OH, KAY is OK at 42nd Street Moon
L to R, Lisa-Marie Newton (Constance), Teressa Byrne (Kay), Skye Violet Wilson (Gilda Grant), Amie Shapiro (Molly), Erica Kimble (Billie). (Photo by DavidAllenStudio.com)
OH, KAY! (1926). Music & Lyrics by George and Ira Gershwin. Book by Guy Bolton and P.G. Wodehouse. Directed by Maureen McVerry. Eureka Theatre, 215 Jackson St., San Francisco. Box Office: 415/255-8207 or www.42ndstmoon.org. November 5 - November 20, 2011.
42nd Street Moon again takes us back to the 1920s with their rousing production of Oh, Kay that starred Gertrude Lawrence and Victor Moore on Broadway. Set during the height of prohibition it takes direct aim at the stupidity of the Volstead Act that, amongst other restrictions, tried “to regulate the manufacture, sale, or transport of intoxicating liquor.” It was the time of the “flappers” and resourceful ways were invented to by-pass that law. Guy Bolton and P. G. Wodehouse ingeniously concocted a cock-a-maney story that the Gershwin’s populated with a couple of their best songs and they are on display, with raucous laughs emanating from the Eureka Theatre stage.
This time around, it is the ensemble of attractive flappers (Skye Violet Wilson, Kathryn Han, Alanna Fox, Amie Shapiro, Erica Kimble and Christina Ingram) and their gorgeous 1920-30s costumes (Stephanine Finander) that are knock-outs and with the supporting cast steal the show. The leads played by competent professional newcomers to the 42nd Street Moon, Teressa Byrne and Tyler McKenna just do not generate the necessary chemistry needed to make their love interest unambiguous.
A band of bootleggers includes the British Duke of Durham (Stephen Vaught), his sister Kay (Teressa Byrne ), and two Americans Larry Potter (Zack Thomas Wilde) and “Shorty McGee (Brian Yates Sharber). They have used the Duke’s yacht to “import” the contraband liquor stored in the cellar. Into this setting a plethora of farcical tomfoolery is interspersed between the marvelous Gershwin songs with energetic choreography (Staci Arriaga)including an ensemble tap number lead by Zack Thomas Wilde to the strains of “Fidgety Feet.”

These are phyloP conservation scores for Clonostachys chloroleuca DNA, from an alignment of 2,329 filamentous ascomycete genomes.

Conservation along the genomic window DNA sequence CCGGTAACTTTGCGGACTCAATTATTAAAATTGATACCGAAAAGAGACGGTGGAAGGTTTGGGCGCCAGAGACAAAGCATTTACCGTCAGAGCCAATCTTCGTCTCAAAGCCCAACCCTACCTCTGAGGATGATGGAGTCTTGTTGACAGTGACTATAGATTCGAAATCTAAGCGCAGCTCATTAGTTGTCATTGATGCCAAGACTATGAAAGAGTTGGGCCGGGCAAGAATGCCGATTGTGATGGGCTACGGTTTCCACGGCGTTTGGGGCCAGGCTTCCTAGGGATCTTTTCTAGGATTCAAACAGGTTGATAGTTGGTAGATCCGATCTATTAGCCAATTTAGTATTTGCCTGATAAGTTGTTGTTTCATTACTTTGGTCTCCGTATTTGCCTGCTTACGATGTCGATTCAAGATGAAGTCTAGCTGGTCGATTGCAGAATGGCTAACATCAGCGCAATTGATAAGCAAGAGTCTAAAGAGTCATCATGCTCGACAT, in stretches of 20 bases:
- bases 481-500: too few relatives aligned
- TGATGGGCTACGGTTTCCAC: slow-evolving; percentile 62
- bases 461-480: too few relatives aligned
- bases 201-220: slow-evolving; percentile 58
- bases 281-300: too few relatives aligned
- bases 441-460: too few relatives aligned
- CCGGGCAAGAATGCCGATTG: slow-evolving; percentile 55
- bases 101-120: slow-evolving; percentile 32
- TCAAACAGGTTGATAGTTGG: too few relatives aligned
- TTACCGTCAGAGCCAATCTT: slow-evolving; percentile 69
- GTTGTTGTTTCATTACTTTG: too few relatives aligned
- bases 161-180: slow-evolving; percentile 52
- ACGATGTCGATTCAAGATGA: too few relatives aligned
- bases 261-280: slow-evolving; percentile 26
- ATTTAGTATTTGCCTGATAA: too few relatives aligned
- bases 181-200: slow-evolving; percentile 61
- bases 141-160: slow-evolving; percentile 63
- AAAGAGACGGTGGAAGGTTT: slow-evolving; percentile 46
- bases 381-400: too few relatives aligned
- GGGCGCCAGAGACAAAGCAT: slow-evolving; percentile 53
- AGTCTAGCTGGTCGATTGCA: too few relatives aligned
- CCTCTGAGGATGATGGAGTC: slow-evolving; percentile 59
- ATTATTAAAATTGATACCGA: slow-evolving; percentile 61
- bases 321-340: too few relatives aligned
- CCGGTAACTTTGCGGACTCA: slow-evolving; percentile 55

You know you’re in for a fun evening from the opening ensemble number “The Woman’s Touch” followed up with the trio suggesting “Don’t Ask” is the way to avoid trouble. All the voices are commendable and Tyler McKenna has the matinee idol look to match his tenor voice. Teressa Byrne’s operatic soprano does not blend well with that of McKenna in their duet of “Maybe” but is spot on with their “Do, Do, Do.” Her vibrato voice does not match well with the charming love song of “Someone to Watch Over Me.”
The strong supporting performers each has a chance to strut his stuff and 42nd Street Moon regular Jackson Davis steals a few scenes with multiple entrances and exits as garishly dressed no nonsense “I’ll be watching you revenue officer.” Bryan Yates Sharber as “Shorty” McGhee has all the one line zingers displaying his usual comedic ability. He leads the entire cast in the rousing show stopping “Clap Yo’ Hands” that is the hit of the evening. Craig Jessup adds a touch of class as Judge Appleton protecting the interest of his jilted daughter.
Maureen McVerry directs with a deft hand emphasizing the farcical enthusiastic elements partially at the expense of the love story. The slam bang finale of “Heaven on Earth” with Brandon Adams on the piano and Nick Di Scala on reeds is a perfect ending to a fun evening. Running time twos and ten minutes with an intermission.
Kedar K. Adour, MD
Courtesy of www.theatreworldinternetmagazine.com